• Metanoia.
  • Meldrop.
  • Lalochezia.
  • Jentacular.
  • Gargalesthesia.
  • Crapulence.
  • Agelast.
  • Acnestis.
19 Aug 2021

What's the hardest English word? ›


Originating from 17th century Latin and originally meaning 'a foot and a half long', this word literally stands for 'long-winded' words, such as Sesquipedalian. And one would think it would mean something really mysterious and fascinating. But no, just 'long.

What does cows melt mean? ›

Other definitions for melt (2 of 2)

the spleen, especially that of a cow, pig, etc. Also milt .

What break a leg means? ›

If you were to tell the actor to “break a leg,” you were wishing them the opportunity to perform and get paid. The sentiment remains the same today; the term means “good luck, give a good performance.”

What does 180 mean in slang? ›

/ˌwʌnˈeɪ.ti/ a sudden change from a particular opinion, decision, or plan to an opposite one: Jack's done a 180 and agreed to come on the trip.

What does asque mean? ›

to one side; out of line; in a crooked position; awry: to wear one's hat askew;to hang a picture askew. with disapproval, scorn, contempt, etc.; disdainfully: They looked askew at the painting. adjective. crooked; awry: Your clothes are all askew.

What is a Python idiom? ›

Idiomatic Python is what you write when the only thing you're struggling with is the right way to solve your problem, and you're not struggling with the programming language or some weird library error or a nasty data retrieval issue or something else extraneous to your real problem.

Can not cut the mustard? ›

When you use the expression 'Can't Cut the Mustard' you mean that someone is unable to succeed or meet expectations. Example of use: “I really like Jake, but he just can't cut the mustard.”

What should I reply to break a leg? ›

Break a Leg Meaning

It is most common in the theatre, where actors say it to each other or family and friends say it to actors before taking the stage. The standard response to Break a leg! is Thanks!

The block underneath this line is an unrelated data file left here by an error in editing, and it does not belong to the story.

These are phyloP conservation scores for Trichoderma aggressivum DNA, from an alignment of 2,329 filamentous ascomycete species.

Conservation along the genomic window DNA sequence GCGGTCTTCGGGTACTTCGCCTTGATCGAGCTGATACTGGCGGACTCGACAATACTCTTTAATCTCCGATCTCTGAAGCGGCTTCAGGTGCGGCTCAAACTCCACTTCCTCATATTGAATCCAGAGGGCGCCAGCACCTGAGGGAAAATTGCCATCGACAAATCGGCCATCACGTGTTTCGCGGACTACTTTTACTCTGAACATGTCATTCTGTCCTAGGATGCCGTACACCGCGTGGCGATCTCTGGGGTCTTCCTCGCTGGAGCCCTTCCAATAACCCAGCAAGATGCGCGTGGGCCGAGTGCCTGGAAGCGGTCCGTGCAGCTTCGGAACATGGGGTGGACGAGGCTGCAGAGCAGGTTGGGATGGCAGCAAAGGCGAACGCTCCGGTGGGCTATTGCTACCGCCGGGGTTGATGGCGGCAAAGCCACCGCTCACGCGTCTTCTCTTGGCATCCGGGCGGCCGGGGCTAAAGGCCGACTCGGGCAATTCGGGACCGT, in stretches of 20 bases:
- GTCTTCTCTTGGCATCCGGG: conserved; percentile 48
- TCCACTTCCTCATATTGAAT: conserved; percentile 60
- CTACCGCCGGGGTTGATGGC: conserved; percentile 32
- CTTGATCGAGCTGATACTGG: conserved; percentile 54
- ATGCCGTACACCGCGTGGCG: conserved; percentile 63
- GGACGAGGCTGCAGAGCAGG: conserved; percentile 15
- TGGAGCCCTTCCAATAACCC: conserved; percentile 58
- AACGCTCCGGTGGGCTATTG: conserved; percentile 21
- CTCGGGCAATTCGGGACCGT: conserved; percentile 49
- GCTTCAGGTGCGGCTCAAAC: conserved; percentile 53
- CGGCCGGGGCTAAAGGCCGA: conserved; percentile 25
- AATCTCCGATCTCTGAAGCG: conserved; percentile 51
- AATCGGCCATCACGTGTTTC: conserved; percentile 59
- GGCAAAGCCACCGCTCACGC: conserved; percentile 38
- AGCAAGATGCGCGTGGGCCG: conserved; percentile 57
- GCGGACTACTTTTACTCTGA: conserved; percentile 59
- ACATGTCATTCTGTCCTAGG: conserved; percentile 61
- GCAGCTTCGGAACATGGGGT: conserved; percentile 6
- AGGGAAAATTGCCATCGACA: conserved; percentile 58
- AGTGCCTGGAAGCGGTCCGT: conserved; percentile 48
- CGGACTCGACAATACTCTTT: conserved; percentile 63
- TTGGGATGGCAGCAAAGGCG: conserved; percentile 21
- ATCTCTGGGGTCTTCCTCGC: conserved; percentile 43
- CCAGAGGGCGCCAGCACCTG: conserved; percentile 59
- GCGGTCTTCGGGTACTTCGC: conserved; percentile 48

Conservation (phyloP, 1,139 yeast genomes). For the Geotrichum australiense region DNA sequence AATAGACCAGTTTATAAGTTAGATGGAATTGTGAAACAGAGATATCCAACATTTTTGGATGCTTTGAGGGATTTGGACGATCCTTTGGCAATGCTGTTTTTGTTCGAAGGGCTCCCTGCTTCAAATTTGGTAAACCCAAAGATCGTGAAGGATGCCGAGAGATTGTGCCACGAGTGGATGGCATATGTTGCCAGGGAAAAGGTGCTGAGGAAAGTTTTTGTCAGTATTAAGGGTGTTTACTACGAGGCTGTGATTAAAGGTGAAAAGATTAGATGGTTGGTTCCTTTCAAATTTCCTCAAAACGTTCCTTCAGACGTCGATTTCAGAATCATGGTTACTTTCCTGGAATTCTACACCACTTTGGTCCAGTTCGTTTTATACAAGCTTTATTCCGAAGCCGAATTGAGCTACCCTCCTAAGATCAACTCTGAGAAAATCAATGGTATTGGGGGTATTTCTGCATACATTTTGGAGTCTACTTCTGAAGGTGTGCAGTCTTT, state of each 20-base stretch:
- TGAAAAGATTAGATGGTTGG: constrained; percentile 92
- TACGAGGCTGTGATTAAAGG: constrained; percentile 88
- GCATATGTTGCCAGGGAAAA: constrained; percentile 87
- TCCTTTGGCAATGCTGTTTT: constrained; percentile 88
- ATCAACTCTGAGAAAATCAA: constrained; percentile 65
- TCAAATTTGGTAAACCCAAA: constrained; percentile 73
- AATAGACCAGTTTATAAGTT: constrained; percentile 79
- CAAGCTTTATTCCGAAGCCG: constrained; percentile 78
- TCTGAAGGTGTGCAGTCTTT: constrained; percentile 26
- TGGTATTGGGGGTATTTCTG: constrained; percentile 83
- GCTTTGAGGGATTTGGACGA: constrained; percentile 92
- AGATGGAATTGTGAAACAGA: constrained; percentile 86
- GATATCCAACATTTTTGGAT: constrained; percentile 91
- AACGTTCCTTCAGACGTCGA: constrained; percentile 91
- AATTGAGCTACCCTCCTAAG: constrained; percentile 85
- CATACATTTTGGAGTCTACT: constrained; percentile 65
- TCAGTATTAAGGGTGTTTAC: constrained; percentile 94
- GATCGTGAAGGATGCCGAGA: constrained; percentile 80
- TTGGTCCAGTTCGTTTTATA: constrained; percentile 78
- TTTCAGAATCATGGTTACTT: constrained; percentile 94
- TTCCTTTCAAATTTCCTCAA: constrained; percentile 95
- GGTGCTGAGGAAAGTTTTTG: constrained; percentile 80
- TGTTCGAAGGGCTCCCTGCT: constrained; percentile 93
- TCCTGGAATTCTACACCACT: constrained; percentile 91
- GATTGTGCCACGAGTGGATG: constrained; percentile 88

How do you say good luck? ›

  1. “Best of luck at your race tomorrow! ...
  2. “Good luck today! ...
  3. “Good luck and good wishes.”
  4. “All the luck in the world, all wished for you.”
  5. “Good luck, you! ...
  6. “Love and luck to you on your first day at work. ...
  7. “Sending good vibes to take with you to your treatment.”
  8. “I know how important this is for you.
16 Jul 2018

What's the oldest English word? ›

According to a 2009 study by researchers at Reading University, the oldest words in the English language include “I“, “we“, “who“, “two” and “three“, all of which date back tens of thousands of years.

What was the first English word? ›

There was no first word. At various times in the 5th century, the Angles, Saxons, Jutes and other northern Europeans show up in what is now England. They're speaking various North Sea Germanic dialects that might or might not have been mutually understandable.

What is Korea's motto? ›

Broadly bring benefit to humanity

What are some cool Korean words? ›

18 Must-Use Korean Slang
  • Daebak (대박) – Awesome. ...
  • Matjeom (맛점) – Delicious lunch. ...
  • Mossol (모쏠) – Someone who has never had a boyfriend or girlfriend. ...